In the Season 2 premiere, Abbi and Ilana are in a Topshop dressing room trying to escape the heat. With her pants down and her leg up against the wall, Ilana marvels at the “incredible” lighting and asks Abbi from the other side of the mirror for a tweezer. Her “va-yine-ya,” as she dubs it, is covered by a somewhat dark, pixelated blur.

“They wanted it to be like, nothing, like Barbie pussy or whatever,” says Glazer about the initial trepidation over the “hair down there.” “But we were, like, ‘That’s gross. I have pubes. We all have pubes….’ And our executives, they fought for it with us! And then Comedy Central’s legal team, they were, like, ‘We’re prepared to fight this if we’re sued,’ which is awesome! The Comedy Central lawyers were prepared to fight for our pubes! It’s our right to bare pubes!” she says before throwing up the peace sign over a cup of mint tea with honey.

The scene and the efforts behind it capture “Broad City” in top form. Not only is the script hilarious (and includes an impersonation of Colin Farrell), it showcases their almost uncomfortable comfort with each other, the trials and tribulations of squeezing into Topshop pants, and their willingness to be vulnerable for the sake of comedy.

It’s a defining trait that proved a challenge to uphold while writing Season 3. “We went crazy,” says Jacobson, before Glazer corrects her: “No, we went insane!”

“We were more conscious of ourselves,” Glazer continues. “We were, like, ‘Here we go. We’re coming to terms with who we are because we’re, like, figuring out the things that can’t stop popping up!’ It was so existentially dreadful. There were two episodes that we rewrote, like, five times. It was torturous.”

Working with their team through the angsty throes of this upcoming season, themes like growing up, loneliness, and codependence demanded expansion into something new and prompted the writing room to move away from its usual episodic formula into a more serialized arc. It also brought the term “work wife” to a new level, keeping Glazer and Jacobson toiling at least six days a week for months.

“It’s been good to see them grow as people and actors and business people over the course of the past few years,” says Hannibal Buress, who’s acted with the pair since their Web series days, and has built an impressive comedy career of his own (His next standup special, “Comedy Camisado” premieres Feb. 5 on Netflix.)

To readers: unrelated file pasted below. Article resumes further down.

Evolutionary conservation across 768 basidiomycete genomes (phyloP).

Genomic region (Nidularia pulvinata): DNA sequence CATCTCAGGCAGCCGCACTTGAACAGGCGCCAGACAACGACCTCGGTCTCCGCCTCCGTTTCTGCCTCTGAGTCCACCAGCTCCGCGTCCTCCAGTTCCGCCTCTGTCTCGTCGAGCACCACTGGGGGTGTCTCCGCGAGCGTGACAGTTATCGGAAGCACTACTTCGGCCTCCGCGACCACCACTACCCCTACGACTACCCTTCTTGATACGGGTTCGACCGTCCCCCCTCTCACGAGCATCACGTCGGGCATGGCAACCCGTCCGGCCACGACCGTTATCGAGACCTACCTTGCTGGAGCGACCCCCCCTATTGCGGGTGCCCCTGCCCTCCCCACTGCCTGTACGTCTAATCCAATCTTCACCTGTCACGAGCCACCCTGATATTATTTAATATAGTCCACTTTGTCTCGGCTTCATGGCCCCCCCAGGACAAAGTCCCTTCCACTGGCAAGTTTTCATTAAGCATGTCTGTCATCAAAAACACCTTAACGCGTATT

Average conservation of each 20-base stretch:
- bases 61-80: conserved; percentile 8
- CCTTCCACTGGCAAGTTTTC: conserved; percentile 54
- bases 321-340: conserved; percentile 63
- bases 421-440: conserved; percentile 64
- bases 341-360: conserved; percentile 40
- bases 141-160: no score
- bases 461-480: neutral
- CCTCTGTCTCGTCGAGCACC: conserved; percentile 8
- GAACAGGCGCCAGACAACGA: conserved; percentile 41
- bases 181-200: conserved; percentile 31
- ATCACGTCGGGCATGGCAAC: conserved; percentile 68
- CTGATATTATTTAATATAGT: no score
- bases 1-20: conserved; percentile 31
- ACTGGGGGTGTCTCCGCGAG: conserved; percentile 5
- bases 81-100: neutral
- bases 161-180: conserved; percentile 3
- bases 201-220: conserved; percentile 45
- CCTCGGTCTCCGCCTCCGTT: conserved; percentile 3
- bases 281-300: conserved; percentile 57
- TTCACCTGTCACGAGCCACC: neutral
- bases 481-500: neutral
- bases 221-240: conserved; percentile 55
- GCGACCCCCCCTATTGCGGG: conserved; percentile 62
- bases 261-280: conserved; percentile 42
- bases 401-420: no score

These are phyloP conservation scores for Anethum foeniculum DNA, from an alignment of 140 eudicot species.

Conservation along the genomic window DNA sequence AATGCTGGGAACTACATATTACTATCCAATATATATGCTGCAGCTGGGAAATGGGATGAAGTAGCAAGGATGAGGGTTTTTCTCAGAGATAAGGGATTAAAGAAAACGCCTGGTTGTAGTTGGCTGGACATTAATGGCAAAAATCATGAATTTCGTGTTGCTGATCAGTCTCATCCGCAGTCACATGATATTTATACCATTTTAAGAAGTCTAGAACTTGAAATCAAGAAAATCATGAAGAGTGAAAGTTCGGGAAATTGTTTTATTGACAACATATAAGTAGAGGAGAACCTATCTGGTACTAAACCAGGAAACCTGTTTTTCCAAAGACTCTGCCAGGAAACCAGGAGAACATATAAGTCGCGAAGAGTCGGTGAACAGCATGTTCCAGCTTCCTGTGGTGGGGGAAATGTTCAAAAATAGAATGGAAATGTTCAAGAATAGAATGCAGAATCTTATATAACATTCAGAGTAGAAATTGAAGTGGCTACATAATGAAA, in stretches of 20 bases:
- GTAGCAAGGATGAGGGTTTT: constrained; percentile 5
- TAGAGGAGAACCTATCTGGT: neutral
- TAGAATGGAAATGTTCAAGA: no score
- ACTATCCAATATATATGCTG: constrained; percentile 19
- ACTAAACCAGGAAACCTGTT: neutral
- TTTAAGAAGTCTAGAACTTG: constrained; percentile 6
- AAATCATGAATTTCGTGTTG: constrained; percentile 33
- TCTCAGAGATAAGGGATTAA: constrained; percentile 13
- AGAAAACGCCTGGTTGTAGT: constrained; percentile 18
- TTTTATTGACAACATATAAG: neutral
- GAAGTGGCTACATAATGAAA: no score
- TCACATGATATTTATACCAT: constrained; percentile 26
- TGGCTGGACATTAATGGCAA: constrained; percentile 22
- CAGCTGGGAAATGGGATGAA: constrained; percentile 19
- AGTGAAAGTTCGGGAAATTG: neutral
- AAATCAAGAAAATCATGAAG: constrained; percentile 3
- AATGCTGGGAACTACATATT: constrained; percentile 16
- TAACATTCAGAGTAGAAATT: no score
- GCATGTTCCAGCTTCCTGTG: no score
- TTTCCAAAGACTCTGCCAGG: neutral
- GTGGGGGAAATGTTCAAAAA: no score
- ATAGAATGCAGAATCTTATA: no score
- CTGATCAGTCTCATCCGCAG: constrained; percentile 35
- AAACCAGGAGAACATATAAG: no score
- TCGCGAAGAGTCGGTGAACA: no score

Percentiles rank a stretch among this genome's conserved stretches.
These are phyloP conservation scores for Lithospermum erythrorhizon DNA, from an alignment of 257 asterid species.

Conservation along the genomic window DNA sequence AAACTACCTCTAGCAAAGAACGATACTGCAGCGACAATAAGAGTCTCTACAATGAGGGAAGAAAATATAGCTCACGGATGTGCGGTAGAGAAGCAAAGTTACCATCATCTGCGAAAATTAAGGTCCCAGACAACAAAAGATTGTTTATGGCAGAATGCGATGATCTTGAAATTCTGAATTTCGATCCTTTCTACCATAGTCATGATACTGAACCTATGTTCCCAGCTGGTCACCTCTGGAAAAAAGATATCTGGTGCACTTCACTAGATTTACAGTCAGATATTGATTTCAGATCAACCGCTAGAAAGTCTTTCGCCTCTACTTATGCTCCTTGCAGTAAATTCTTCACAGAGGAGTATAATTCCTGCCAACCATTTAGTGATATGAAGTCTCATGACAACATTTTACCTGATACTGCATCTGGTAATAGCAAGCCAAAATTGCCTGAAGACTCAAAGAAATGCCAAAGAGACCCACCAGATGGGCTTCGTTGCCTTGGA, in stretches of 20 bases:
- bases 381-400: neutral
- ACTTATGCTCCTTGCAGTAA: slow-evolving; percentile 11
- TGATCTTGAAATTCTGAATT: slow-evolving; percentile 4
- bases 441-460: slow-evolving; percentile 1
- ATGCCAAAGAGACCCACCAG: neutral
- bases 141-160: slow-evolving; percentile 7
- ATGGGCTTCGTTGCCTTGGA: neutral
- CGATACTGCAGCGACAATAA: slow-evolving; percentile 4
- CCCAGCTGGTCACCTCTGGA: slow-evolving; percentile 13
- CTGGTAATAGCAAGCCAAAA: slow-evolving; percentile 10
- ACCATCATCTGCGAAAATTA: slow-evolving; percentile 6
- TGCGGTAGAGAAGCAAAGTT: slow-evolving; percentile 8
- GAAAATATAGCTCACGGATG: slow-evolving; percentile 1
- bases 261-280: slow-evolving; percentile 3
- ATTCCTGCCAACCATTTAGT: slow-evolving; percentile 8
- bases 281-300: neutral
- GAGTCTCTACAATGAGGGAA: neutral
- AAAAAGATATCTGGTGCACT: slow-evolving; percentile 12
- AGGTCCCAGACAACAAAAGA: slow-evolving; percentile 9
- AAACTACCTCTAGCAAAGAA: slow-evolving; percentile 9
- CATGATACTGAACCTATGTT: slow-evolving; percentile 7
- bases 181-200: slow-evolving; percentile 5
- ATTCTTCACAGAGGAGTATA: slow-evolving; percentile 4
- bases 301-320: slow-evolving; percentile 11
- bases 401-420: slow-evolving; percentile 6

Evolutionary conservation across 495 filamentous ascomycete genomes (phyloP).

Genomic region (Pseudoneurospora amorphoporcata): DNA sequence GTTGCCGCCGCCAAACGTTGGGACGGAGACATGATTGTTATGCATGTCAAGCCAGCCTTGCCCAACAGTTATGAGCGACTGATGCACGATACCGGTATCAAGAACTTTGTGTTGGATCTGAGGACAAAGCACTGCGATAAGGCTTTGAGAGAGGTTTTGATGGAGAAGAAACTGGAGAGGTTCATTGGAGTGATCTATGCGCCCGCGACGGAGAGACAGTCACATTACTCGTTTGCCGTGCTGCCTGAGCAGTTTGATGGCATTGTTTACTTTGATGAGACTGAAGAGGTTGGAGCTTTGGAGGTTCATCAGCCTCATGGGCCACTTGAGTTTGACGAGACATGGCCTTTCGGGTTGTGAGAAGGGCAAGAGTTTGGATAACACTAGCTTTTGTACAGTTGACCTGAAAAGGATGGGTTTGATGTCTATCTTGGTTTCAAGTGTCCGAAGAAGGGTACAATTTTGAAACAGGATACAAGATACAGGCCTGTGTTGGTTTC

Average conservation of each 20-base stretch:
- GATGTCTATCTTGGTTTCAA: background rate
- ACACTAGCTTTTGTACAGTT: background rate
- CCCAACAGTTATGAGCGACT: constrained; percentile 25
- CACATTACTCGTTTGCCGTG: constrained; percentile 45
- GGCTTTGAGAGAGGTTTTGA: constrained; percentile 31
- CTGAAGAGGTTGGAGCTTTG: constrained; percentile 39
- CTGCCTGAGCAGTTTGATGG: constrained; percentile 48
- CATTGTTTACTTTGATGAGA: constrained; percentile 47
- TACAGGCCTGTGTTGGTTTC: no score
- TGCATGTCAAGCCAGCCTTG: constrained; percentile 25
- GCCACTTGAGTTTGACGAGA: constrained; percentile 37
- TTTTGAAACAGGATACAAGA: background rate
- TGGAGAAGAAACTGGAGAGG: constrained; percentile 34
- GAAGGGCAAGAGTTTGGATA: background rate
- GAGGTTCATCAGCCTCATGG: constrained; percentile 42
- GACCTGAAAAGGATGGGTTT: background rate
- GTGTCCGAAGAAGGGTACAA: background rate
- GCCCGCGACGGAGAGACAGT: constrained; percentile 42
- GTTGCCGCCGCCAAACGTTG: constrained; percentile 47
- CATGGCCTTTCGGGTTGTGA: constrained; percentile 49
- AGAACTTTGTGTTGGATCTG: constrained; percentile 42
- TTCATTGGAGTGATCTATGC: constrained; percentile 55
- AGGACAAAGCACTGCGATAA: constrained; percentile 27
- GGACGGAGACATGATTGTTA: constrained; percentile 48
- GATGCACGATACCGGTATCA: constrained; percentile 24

The hard work has evidently paid off, since the duo has managed to select their ideal team—Buress included—while so thoroughly fleshing out their characters and making jokes seem effortless—even if on an acting level it isn’t.

“It’s increasingly hard to tap into that part of myself because I’m an adult who, like, makes money and has a company,” Glazer says. “But it’s actually cool to strip away the differences and be, like, ‘What remains? What’s the same?’ But it’s more and more work. When we were making the Web series it was much closer to ourselves and now those characters are stuck behind us.”

Jacobson agrees. “It’s an ongoing weird puzzle of who and what part of ourselves are those characters? They are so us but they’re also these creations, so they’re very much our other writers. They’re very much Paul [W. Downs] and Lucia [Aniello] and they’re very much other influences, but at their core they’re extremely us. It’s very weird.”

As acting often is.

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Briana Rodriguez
Briana is the Editor-in-Chief at Backstage. She oversees editorial operations and covers all things film and television. She's interested in stories about the creative process as experienced by women, people of color, and other marginalized communities. You can find her on Twitter @brirodriguez and on Instagram @thebrianarodriguez